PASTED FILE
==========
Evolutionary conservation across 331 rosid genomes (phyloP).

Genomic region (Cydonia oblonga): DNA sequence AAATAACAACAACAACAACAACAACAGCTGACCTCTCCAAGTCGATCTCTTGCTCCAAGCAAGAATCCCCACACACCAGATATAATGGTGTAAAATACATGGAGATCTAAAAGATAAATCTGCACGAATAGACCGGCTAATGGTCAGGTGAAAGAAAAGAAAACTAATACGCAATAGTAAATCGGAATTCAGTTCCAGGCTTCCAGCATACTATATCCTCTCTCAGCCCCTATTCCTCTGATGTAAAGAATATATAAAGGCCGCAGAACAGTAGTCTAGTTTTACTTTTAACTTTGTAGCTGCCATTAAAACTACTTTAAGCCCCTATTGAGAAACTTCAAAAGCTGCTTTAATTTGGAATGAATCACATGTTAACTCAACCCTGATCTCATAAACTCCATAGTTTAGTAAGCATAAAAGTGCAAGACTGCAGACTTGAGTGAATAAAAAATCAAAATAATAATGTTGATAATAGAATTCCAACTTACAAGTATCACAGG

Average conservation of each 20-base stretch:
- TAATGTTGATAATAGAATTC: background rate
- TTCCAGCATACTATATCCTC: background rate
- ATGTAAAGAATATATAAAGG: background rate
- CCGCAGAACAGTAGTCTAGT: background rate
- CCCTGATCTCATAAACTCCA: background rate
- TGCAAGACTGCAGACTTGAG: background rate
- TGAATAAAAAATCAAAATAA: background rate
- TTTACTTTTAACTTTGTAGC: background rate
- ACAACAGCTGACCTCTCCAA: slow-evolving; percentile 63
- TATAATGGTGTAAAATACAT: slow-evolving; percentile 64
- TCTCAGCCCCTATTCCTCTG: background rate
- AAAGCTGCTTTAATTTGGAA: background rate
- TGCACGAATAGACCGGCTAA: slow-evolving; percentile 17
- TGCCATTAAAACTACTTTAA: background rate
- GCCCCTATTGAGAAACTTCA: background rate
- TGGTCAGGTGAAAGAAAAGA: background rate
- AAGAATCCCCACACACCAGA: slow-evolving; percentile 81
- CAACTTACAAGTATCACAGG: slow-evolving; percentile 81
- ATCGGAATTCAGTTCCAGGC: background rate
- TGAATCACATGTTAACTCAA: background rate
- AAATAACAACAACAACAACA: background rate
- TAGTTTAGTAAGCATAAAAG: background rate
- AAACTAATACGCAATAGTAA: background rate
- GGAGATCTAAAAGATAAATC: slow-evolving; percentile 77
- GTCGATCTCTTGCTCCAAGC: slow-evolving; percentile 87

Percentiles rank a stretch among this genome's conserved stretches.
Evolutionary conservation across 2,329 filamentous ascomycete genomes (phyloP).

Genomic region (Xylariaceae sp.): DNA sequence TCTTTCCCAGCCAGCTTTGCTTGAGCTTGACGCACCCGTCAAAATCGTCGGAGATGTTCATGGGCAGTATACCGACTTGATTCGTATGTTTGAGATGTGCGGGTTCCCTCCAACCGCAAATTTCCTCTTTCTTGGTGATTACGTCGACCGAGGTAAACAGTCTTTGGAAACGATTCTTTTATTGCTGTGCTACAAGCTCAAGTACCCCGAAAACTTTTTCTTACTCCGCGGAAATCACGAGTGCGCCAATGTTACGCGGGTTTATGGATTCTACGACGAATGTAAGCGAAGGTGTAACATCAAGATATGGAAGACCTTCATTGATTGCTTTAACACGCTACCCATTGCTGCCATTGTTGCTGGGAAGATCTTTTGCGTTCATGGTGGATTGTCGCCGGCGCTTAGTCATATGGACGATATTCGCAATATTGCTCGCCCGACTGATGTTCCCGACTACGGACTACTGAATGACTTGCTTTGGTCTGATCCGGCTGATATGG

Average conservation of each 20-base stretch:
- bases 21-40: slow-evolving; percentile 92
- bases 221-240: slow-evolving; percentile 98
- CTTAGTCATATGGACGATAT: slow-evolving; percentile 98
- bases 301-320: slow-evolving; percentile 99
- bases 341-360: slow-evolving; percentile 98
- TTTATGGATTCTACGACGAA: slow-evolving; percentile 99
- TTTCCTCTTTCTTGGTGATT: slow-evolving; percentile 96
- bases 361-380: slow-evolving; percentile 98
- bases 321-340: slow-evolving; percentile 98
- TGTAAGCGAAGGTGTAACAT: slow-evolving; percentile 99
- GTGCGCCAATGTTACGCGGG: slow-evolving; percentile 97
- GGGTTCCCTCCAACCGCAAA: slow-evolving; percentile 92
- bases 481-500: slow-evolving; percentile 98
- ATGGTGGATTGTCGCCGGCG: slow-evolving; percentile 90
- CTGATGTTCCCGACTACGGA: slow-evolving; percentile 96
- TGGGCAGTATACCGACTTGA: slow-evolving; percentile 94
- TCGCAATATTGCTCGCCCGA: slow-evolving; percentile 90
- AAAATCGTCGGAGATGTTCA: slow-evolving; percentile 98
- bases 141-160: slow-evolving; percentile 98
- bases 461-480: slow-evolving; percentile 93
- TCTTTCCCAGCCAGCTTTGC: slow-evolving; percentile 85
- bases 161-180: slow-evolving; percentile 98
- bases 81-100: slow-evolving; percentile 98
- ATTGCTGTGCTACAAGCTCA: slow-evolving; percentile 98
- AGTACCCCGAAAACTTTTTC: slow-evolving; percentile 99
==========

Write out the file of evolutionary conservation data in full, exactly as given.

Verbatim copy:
Evolutionary conservation across 331 rosid genomes (phyloP).

Genomic region (Cydonia oblonga): DNA sequence AAATAACAACAACAACAACAACAACAGCTGACCTCTCCAAGTCGATCTCTTGCTCCAAGCAAGAATCCCCACACACCAGATATAATGGTGTAAAATACATGGAGATCTAAAAGATAAATCTGCACGAATAGACCGGCTAATGGTCAGGTGAAAGAAAAGAAAACTAATACGCAATAGTAAATCGGAATTCAGTTCCAGGCTTCCAGCATACTATATCCTCTCTCAGCCCCTATTCCTCTGATGTAAAGAATATATAAAGGCCGCAGAACAGTAGTCTAGTTTTACTTTTAACTTTGTAGCTGCCATTAAAACTACTTTAAGCCCCTATTGAGAAACTTCAAAAGCTGCTTTAATTTGGAATGAATCACATGTTAACTCAACCCTGATCTCATAAACTCCATAGTTTAGTAAGCATAAAAGTGCAAGACTGCAGACTTGAGTGAATAAAAAATCAAAATAATAATGTTGATAATAGAATTCCAACTTACAAGTATCACAGG

Average conservation of each 20-base stretch:
- TAATGTTGATAATAGAATTC: background rate
- TTCCAGCATACTATATCCTC: background rate
- ATGTAAAGAATATATAAAGG: background rate
- CCGCAGAACAGTAGTCTAGT: background rate
- CCCTGATCTCATAAACTCCA: background rate
- TGCAAGACTGCAGACTTGAG: background rate
- TGAATAAAAAATCAAAATAA: background rate
- TTTACTTTTAACTTTGTAGC: background rate
- ACAACAGCTGACCTCTCCAA: slow-evolving; percentile 63
- TATAATGGTGTAAAATACAT: slow-evolving; percentile 64
- TCTCAGCCCCTATTCCTCTG: background rate
- AAAGCTGCTTTAATTTGGAA: background rate
- TGCACGAATAGACCGGCTAA: slow-evolving; percentile 17
- TGCCATTAAAACTACTTTAA: background rate
- GCCCCTATTGAGAAACTTCA: background rate
- TGGTCAGGTGAAAGAAAAGA: background rate
- AAGAATCCCCACACACCAGA: slow-evolving; percentile 81
- CAACTTACAAGTATCACAGG: slow-evolving; percentile 81
- ATCGGAATTCAGTTCCAGGC: background rate
- TGAATCACATGTTAACTCAA: background rate
- AAATAACAACAACAACAACA: background rate
- TAGTTTAGTAAGCATAAAAG: background rate
- AAACTAATACGCAATAGTAA: background rate
- GGAGATCTAAAAGATAAATC: slow-evolving; percentile 77
- GTCGATCTCTTGCTCCAAGC: slow-evolving; percentile 87

Percentiles rank a stretch among this genome's conserved stretches.
Evolutionary conservation across 2,329 filamentous ascomycete genomes (phyloP).

Genomic region (Xylariaceae sp.): DNA sequence TCTTTCCCAGCCAGCTTTGCTTGAGCTTGACGCACCCGTCAAAATCGTCGGAGATGTTCATGGGCAGTATACCGACTTGATTCGTATGTTTGAGATGTGCGGGTTCCCTCCAACCGCAAATTTCCTCTTTCTTGGTGATTACGTCGACCGAGGTAAACAGTCTTTGGAAACGATTCTTTTATTGCTGTGCTACAAGCTCAAGTACCCCGAAAACTTTTTCTTACTCCGCGGAAATCACGAGTGCGCCAATGTTACGCGGGTTTATGGATTCTACGACGAATGTAAGCGAAGGTGTAACATCAAGATATGGAAGACCTTCATTGATTGCTTTAACACGCTACCCATTGCTGCCATTGTTGCTGGGAAGATCTTTTGCGTTCATGGTGGATTGTCGCCGGCGCTTAGTCATATGGACGATATTCGCAATATTGCTCGCCCGACTGATGTTCCCGACTACGGACTACTGAATGACTTGCTTTGGTCTGATCCGGCTGATATGG

Average conservation of each 20-base stretch:
- bases 21-40: slow-evolving; percentile 92
- bases 221-240: slow-evolving; percentile 98
- CTTAGTCATATGGACGATAT: slow-evolving; percentile 98
- bases 301-320: slow-evolving; percentile 99
- bases 341-360: slow-evolving; percentile 98
- TTTATGGATTCTACGACGAA: slow-evolving; percentile 99
- TTTCCTCTTTCTTGGTGATT: slow-evolving; percentile 96
- bases 361-380: slow-evolving; percentile 98
- bases 321-340: slow-evolving; percentile 98
- TGTAAGCGAAGGTGTAACAT: slow-evolving; percentile 99
- GTGCGCCAATGTTACGCGGG: slow-evolving; percentile 97
- GGGTTCCCTCCAACCGCAAA: slow-evolving; percentile 92
- bases 481-500: slow-evolving; percentile 98
- ATGGTGGATTGTCGCCGGCG: slow-evolving; percentile 90
- CTGATGTTCCCGACTACGGA: slow-evolving; percentile 96
- TGGGCAGTATACCGACTTGA: slow-evolving; percentile 94
- TCGCAATATTGCTCGCCCGA: slow-evolving; percentile 90
- AAAATCGTCGGAGATGTTCA: slow-evolving; percentile 98
- bases 141-160: slow-evolving; percentile 98
- bases 461-480: slow-evolving; percentile 93
- TCTTTCCCAGCCAGCTTTGC: slow-evolving; percentile 85
- bases 161-180: slow-evolving; percentile 98
- bases 81-100: slow-evolving; percentile 98
- ATTGCTGTGCTACAAGCTCA: slow-evolving; percentile 98
- AGTACCCCGAAAACTTTTTC: slow-evolving; percentile 99